Performance upgrades 101

Performance 101 featured image

While we don’t really like to separate modifications to tiers or stages, there’s no better way how to structure them by importance and effect on the car, assuming you are starting with a stock one. Two notes before we begin – this article is focused on performance impact, so it’s not considering your driving technique or effects like your excitement made by cone air filter or loud exhaust, etc. We also recognise this is not a guide for experts, whose opinion could vary from ours depending on the car use case, but merely a general guidance to help people who are inexperienced with performance modifications and fast driving.

Maintenance tasks

  1. Basic service – engine oil, coolant, spark plugs, brake and clutch fluid, transmission and differential oil, power steering fluid.
  2. Check if all components like hoses, ingition cables, brakes and wheel alignment are in good shape.

Stage 1

  1. Tyres – upgrade to UHP tyre compound, we recommend 195 or 205 width on R15 wheels. We have the best experience with Yokohama AD08RS, these perform well in both dry and wet, while keeping great balance and not making the car prone to understeer as with some other tyres (e.g. Federal 595RS-R).
  2. Brakes – once you start experiencing brake fade, or smoke, we recommend to upgrade to performance brake pads. Excellent choices include Hawk HP+ and Ferodo DS2500. We did not have good experience with EBC brakes, but it might depend on your specific use.
  3. Safety – get a roll bar. No, seriously, don’t put this one off for later. We’ve seen several friends roll their MX-5 even in mild speeds and as you can imagine, their roll bars came quite handy.

Stage 2

  1. Suspension – replacing the stock suspension with sport shocks and springs. If you have factory Bilstein, we recommend to keep it, unless you have budget (€1000+) to get good replacements, or change only the springs for stiffer and slightly shorter ones (front 8 kg/mm, rear 6 kg/mm). Great coilovers are made by Koni, Bilstein, Tein, MeisterR and others. Do your research online, because some (especially cheap) coilovers will not work all that well and you don’t want to spend money on parts which won’t perform.
  2. Torsen or aftermarket LSD insert – if you have an open differential, it will be holding you back quite a lot on corner exits. There’s no real difference between T1 and T2 type Torsen, but watch out for Tochigi Fuji Super LSD, which tend to break a lot.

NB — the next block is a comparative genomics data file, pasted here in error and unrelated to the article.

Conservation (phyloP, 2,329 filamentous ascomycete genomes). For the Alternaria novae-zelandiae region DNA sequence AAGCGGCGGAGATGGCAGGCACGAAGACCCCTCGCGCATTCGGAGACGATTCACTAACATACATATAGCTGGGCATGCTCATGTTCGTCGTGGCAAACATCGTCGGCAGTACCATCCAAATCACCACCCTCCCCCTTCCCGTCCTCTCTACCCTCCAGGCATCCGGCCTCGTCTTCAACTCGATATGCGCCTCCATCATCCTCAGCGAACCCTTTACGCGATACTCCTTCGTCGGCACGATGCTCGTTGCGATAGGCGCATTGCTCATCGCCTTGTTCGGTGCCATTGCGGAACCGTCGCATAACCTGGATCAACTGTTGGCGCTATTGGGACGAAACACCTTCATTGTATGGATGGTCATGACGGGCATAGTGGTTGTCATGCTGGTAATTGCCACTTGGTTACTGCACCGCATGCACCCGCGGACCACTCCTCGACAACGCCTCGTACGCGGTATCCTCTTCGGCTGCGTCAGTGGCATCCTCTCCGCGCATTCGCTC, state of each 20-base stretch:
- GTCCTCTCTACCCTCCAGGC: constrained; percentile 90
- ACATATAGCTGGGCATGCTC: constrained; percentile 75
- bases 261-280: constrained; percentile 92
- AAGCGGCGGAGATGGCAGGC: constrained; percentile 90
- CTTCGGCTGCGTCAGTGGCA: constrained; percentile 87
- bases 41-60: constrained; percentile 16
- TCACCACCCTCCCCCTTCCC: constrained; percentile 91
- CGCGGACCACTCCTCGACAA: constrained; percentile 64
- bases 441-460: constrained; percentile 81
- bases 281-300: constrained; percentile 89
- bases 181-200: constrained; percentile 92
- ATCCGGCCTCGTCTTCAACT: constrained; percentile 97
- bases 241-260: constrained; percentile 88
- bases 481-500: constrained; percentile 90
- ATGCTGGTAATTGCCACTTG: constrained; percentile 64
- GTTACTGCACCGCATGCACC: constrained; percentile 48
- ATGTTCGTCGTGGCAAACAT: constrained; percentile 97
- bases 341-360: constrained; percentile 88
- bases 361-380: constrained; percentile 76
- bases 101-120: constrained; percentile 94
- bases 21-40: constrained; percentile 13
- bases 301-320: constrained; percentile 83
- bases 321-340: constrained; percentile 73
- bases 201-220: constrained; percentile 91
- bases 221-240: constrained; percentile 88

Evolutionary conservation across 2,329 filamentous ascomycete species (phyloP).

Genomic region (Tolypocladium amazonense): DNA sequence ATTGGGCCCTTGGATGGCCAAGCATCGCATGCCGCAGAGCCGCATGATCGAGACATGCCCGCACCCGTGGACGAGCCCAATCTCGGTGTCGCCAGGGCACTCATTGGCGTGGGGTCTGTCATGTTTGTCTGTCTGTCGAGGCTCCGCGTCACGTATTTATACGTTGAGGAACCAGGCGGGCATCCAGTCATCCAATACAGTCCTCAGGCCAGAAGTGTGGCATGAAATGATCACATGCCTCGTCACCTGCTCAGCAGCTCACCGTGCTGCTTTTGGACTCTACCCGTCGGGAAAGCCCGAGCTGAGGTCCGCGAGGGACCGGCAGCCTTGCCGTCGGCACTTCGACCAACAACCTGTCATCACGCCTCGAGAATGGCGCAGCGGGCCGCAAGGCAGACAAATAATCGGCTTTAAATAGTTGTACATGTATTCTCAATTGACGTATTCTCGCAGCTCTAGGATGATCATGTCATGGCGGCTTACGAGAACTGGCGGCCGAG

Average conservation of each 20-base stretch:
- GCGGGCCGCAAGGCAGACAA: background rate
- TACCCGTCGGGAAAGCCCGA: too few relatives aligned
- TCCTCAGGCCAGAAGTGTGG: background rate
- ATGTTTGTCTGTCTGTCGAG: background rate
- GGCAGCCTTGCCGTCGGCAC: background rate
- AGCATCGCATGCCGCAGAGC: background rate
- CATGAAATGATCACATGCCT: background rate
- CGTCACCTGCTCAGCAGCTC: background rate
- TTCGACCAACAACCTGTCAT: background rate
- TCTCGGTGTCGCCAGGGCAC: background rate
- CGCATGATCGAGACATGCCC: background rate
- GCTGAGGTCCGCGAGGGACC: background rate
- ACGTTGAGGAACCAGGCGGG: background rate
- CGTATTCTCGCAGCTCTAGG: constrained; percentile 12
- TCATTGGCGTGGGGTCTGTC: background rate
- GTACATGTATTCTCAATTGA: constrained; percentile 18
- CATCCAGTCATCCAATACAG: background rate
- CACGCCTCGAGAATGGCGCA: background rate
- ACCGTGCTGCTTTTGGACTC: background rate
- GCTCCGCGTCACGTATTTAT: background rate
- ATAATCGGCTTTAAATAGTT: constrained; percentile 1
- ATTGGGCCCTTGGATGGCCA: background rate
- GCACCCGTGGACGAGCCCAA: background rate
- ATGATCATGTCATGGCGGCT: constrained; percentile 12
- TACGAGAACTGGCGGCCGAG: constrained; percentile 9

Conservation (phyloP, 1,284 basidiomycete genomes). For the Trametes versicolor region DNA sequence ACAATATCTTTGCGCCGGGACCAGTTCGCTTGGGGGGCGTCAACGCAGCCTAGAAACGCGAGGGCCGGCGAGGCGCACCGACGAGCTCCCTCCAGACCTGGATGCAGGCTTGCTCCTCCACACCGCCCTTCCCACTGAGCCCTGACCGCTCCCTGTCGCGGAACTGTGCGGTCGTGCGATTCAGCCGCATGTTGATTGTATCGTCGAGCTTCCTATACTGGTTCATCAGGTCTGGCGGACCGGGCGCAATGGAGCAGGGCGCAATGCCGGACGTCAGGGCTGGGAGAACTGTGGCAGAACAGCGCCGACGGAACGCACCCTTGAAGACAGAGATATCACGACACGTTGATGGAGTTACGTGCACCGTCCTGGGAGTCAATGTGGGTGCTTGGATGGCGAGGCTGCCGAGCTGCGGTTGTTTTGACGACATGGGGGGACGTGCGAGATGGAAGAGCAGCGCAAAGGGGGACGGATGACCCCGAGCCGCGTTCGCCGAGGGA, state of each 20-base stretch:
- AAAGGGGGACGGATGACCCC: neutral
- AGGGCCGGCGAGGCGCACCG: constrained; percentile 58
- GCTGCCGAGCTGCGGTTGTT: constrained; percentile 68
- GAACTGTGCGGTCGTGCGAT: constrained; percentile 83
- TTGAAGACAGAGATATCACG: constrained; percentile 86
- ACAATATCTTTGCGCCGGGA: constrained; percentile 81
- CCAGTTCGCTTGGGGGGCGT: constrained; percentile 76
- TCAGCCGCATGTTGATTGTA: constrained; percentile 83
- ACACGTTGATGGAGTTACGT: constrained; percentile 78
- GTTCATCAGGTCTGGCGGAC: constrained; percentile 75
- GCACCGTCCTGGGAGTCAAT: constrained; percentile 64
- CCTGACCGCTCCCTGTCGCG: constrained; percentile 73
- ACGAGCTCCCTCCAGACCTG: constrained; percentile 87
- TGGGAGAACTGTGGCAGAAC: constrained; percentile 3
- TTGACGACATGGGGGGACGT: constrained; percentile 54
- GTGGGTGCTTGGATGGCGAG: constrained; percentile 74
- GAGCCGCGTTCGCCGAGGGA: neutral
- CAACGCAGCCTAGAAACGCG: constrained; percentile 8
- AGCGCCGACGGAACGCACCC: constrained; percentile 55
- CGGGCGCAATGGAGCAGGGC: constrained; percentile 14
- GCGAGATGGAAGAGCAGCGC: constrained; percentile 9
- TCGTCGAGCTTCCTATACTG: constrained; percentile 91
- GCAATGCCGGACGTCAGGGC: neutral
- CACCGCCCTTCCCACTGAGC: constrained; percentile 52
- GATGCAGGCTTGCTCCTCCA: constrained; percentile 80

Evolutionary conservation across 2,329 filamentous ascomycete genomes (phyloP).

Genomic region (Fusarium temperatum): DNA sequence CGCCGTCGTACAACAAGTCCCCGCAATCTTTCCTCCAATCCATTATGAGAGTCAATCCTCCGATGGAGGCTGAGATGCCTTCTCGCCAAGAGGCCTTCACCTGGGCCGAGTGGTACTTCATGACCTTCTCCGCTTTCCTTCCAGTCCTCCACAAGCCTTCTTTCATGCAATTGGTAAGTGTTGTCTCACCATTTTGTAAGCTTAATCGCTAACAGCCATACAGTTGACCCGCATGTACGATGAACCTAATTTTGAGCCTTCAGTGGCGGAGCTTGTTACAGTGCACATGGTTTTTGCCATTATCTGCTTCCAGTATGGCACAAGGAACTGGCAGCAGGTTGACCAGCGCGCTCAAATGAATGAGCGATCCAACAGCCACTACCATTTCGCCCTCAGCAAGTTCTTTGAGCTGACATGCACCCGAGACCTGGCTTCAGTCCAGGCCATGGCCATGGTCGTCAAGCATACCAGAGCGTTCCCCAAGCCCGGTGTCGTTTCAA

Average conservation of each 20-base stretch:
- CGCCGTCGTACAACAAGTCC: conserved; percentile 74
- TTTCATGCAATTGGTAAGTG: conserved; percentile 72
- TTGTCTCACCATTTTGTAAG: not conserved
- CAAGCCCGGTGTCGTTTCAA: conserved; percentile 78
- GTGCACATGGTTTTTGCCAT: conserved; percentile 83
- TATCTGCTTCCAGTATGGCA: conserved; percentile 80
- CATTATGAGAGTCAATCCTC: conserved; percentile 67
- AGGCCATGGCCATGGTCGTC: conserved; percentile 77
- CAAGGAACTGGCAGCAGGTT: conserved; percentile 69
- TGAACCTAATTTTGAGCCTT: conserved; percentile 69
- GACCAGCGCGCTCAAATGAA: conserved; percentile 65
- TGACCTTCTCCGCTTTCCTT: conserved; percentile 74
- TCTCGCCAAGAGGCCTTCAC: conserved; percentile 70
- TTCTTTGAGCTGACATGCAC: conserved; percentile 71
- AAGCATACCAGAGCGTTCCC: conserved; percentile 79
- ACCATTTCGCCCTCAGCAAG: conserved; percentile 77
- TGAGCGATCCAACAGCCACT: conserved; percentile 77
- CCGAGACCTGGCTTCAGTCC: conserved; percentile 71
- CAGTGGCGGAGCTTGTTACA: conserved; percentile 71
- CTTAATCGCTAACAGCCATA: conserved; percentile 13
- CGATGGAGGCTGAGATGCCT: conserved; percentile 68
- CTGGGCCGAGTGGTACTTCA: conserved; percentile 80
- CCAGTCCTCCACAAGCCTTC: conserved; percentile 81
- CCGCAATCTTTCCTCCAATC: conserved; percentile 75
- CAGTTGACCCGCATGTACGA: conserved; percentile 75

3. Cooling – performance radiator and coolant reroute. Both of these upgrades target a different weakness of the MX-5 engine, hence we recommend to do both. If your budget does not allow to do them simultaneously, first replace the radiator and then do a coolant reroute.

Stage 3

  1. Chassis stiffness – frame rails or butterfly brace depending on your budget. There are also front shock tower braces, fender braces, rear suspension arms braces and stiff door bushings available, but we consider them supplementary as major stiffening effect is made with roll bar and frame braces.
  2. Exhaust – good, dyno-proven headers can improve torque and top horsepower in the 5-10% range. The middle piping and rear muffler can help support better flow from good headers, but alone (stock headers, stock cams) they hardly make a difference.
  3. Lightweight wheels – quality wheels are expensive, that’s why we list them so far into the list. Aim for forged or flow-formed wheels with weight under 6 kgs or 13 lbs for a R15x7 (+- 0.5 inch) wheel.

Stage 4

  1. Intake – to be frank, most intake kits just make your car sound cool without real performance benefits. Putting a cone air filter to the stock intake location as it will only suck in hot air from the exhaust headers. You might pick up 2-3 horsepower at the top, but you’ll loose important torque in the midrange because you’ve removed the stock intake resonator. If you’re serious about intake change, look for (or make) a kit that sucks air from the front of the car.
  2. Lightweight flywheel and clutch – will decrease your shift times and should slightly improve throttle response and acceleration. Desirable on track, perhaps not that much on a street car used daily.
  3. Gauges for engine monitoring – at this point we assume you’re regularly driving hard, either on track days or other events, so making sure all is in order is worth the €100-200 spent on gauges.

Beyond stage X

Well, at this point there are many different options and mods you can choose from based on your preferences. Starting with forced induction through big brake kits and ending with full aero kits, it’s really up to you and the purpose you want the car to fulfill.

We hope this general guide helped you to get an idea on what modifications are useful for your MX-5 to perform the best it can and provide you with rewarding drives. Remeber, working on your driving skills is as important as improving your car’s capabilities on the limit. Did we miss anything elementary you’d say should be an part of our list? Please let us know!

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